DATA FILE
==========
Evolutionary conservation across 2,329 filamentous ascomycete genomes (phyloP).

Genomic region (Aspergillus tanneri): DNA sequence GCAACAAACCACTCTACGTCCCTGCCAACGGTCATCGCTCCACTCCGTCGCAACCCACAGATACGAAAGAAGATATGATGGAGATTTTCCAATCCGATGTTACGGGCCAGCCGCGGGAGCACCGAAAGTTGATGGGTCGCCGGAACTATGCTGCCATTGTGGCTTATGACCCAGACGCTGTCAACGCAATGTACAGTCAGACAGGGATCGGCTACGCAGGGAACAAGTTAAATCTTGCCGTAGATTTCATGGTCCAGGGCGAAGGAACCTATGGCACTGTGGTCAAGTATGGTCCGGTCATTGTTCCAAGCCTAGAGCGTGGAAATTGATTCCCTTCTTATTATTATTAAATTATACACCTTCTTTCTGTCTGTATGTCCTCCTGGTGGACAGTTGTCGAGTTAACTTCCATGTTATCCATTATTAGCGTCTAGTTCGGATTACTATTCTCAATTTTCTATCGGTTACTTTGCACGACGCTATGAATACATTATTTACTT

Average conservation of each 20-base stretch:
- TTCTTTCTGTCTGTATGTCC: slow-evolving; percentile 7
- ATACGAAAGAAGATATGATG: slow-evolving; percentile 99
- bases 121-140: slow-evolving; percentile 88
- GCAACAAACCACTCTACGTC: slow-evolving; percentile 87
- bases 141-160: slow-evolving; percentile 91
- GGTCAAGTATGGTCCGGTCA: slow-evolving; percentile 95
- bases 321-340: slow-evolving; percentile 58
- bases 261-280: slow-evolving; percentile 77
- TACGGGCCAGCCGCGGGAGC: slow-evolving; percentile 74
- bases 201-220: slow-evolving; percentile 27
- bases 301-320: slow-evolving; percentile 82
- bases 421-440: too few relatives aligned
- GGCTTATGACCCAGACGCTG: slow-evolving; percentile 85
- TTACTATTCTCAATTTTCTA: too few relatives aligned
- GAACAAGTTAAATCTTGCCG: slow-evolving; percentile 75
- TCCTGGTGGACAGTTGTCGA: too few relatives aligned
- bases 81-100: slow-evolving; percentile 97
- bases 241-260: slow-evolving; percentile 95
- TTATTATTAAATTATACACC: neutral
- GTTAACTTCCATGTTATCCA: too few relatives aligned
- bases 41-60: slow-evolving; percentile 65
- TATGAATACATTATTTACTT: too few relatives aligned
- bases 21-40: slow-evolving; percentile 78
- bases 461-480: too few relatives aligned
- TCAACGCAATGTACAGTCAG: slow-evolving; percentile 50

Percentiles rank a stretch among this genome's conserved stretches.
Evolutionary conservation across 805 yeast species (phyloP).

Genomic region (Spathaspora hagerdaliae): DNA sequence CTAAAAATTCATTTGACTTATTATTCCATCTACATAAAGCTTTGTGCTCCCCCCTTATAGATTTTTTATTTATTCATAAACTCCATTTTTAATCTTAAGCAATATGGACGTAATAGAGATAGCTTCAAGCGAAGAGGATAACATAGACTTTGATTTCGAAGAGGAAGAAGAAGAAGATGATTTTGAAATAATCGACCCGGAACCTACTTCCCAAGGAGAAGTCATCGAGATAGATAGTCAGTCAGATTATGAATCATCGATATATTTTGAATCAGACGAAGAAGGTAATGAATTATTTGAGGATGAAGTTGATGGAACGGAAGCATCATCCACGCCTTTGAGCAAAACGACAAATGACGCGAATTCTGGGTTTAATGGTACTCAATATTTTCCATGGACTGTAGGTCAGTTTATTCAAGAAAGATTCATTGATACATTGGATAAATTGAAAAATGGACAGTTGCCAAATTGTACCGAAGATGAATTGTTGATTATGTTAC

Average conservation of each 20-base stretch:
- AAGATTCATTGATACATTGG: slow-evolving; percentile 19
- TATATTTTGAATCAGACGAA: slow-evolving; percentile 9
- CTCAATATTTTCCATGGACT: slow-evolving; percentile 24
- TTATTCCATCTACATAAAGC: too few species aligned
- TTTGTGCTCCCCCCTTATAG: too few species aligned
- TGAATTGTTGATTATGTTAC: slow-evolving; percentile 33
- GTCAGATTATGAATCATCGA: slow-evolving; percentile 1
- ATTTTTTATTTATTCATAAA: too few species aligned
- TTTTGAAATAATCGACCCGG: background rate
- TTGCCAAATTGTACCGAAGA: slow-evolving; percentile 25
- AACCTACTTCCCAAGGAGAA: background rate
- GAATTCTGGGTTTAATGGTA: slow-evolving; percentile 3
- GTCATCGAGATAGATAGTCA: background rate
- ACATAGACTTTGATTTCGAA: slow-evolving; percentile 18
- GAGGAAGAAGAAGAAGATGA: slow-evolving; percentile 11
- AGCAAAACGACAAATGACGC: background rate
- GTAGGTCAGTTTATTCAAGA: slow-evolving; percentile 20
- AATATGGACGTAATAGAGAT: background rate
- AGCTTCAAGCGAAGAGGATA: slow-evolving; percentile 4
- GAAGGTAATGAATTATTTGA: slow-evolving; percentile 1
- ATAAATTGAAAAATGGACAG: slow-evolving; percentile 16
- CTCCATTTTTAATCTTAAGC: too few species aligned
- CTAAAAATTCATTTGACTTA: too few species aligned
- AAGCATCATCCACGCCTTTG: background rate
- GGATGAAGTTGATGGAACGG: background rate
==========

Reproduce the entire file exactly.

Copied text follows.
Evolutionary conservation across 2,329 filamentous ascomycete genomes (phyloP).

Genomic region (Aspergillus tanneri): DNA sequence GCAACAAACCACTCTACGTCCCTGCCAACGGTCATCGCTCCACTCCGTCGCAACCCACAGATACGAAAGAAGATATGATGGAGATTTTCCAATCCGATGTTACGGGCCAGCCGCGGGAGCACCGAAAGTTGATGGGTCGCCGGAACTATGCTGCCATTGTGGCTTATGACCCAGACGCTGTCAACGCAATGTACAGTCAGACAGGGATCGGCTACGCAGGGAACAAGTTAAATCTTGCCGTAGATTTCATGGTCCAGGGCGAAGGAACCTATGGCACTGTGGTCAAGTATGGTCCGGTCATTGTTCCAAGCCTAGAGCGTGGAAATTGATTCCCTTCTTATTATTATTAAATTATACACCTTCTTTCTGTCTGTATGTCCTCCTGGTGGACAGTTGTCGAGTTAACTTCCATGTTATCCATTATTAGCGTCTAGTTCGGATTACTATTCTCAATTTTCTATCGGTTACTTTGCACGACGCTATGAATACATTATTTACTT

Average conservation of each 20-base stretch:
- TTCTTTCTGTCTGTATGTCC: slow-evolving; percentile 7
- ATACGAAAGAAGATATGATG: slow-evolving; percentile 99
- bases 121-140: slow-evolving; percentile 88
- GCAACAAACCACTCTACGTC: slow-evolving; percentile 87
- bases 141-160: slow-evolving; percentile 91
- GGTCAAGTATGGTCCGGTCA: slow-evolving; percentile 95
- bases 321-340: slow-evolving; percentile 58
- bases 261-280: slow-evolving; percentile 77
- TACGGGCCAGCCGCGGGAGC: slow-evolving; percentile 74
- bases 201-220: slow-evolving; percentile 27
- bases 301-320: slow-evolving; percentile 82
- bases 421-440: too few relatives aligned
- GGCTTATGACCCAGACGCTG: slow-evolving; percentile 85
- TTACTATTCTCAATTTTCTA: too few relatives aligned
- GAACAAGTTAAATCTTGCCG: slow-evolving; percentile 75
- TCCTGGTGGACAGTTGTCGA: too few relatives aligned
- bases 81-100: slow-evolving; percentile 97
- bases 241-260: slow-evolving; percentile 95
- TTATTATTAAATTATACACC: neutral
- GTTAACTTCCATGTTATCCA: too few relatives aligned
- bases 41-60: slow-evolving; percentile 65
- TATGAATACATTATTTACTT: too few relatives aligned
- bases 21-40: slow-evolving; percentile 78
- bases 461-480: too few relatives aligned
- TCAACGCAATGTACAGTCAG: slow-evolving; percentile 50

Percentiles rank a stretch among this genome's conserved stretches.
Evolutionary conservation across 805 yeast species (phyloP).

Genomic region (Spathaspora hagerdaliae): DNA sequence CTAAAAATTCATTTGACTTATTATTCCATCTACATAAAGCTTTGTGCTCCCCCCTTATAGATTTTTTATTTATTCATAAACTCCATTTTTAATCTTAAGCAATATGGACGTAATAGAGATAGCTTCAAGCGAAGAGGATAACATAGACTTTGATTTCGAAGAGGAAGAAGAAGAAGATGATTTTGAAATAATCGACCCGGAACCTACTTCCCAAGGAGAAGTCATCGAGATAGATAGTCAGTCAGATTATGAATCATCGATATATTTTGAATCAGACGAAGAAGGTAATGAATTATTTGAGGATGAAGTTGATGGAACGGAAGCATCATCCACGCCTTTGAGCAAAACGACAAATGACGCGAATTCTGGGTTTAATGGTACTCAATATTTTCCATGGACTGTAGGTCAGTTTATTCAAGAAAGATTCATTGATACATTGGATAAATTGAAAAATGGACAGTTGCCAAATTGTACCGAAGATGAATTGTTGATTATGTTAC

Average conservation of each 20-base stretch:
- AAGATTCATTGATACATTGG: slow-evolving; percentile 19
- TATATTTTGAATCAGACGAA: slow-evolving; percentile 9
- CTCAATATTTTCCATGGACT: slow-evolving; percentile 24
- TTATTCCATCTACATAAAGC: too few species aligned
- TTTGTGCTCCCCCCTTATAG: too few species aligned
- TGAATTGTTGATTATGTTAC: slow-evolving; percentile 33
- GTCAGATTATGAATCATCGA: slow-evolving; percentile 1
- ATTTTTTATTTATTCATAAA: too few species aligned
- TTTTGAAATAATCGACCCGG: background rate
- TTGCCAAATTGTACCGAAGA: slow-evolving; percentile 25
- AACCTACTTCCCAAGGAGAA: background rate
- GAATTCTGGGTTTAATGGTA: slow-evolving; percentile 3
- GTCATCGAGATAGATAGTCA: background rate
- ACATAGACTTTGATTTCGAA: slow-evolving; percentile 18
- GAGGAAGAAGAAGAAGATGA: slow-evolving; percentile 11
- AGCAAAACGACAAATGACGC: background rate
- GTAGGTCAGTTTATTCAAGA: slow-evolving; percentile 20
- AATATGGACGTAATAGAGAT: background rate
- AGCTTCAAGCGAAGAGGATA: slow-evolving; percentile 4
- GAAGGTAATGAATTATTTGA: slow-evolving; percentile 1
- ATAAATTGAAAAATGGACAG: slow-evolving; percentile 16
- CTCCATTTTTAATCTTAAGC: too few species aligned
- CTAAAAATTCATTTGACTTA: too few species aligned
- AAGCATCATCCACGCCTTTG: background rate
- GGATGAAGTTGATGGAACGG: background rate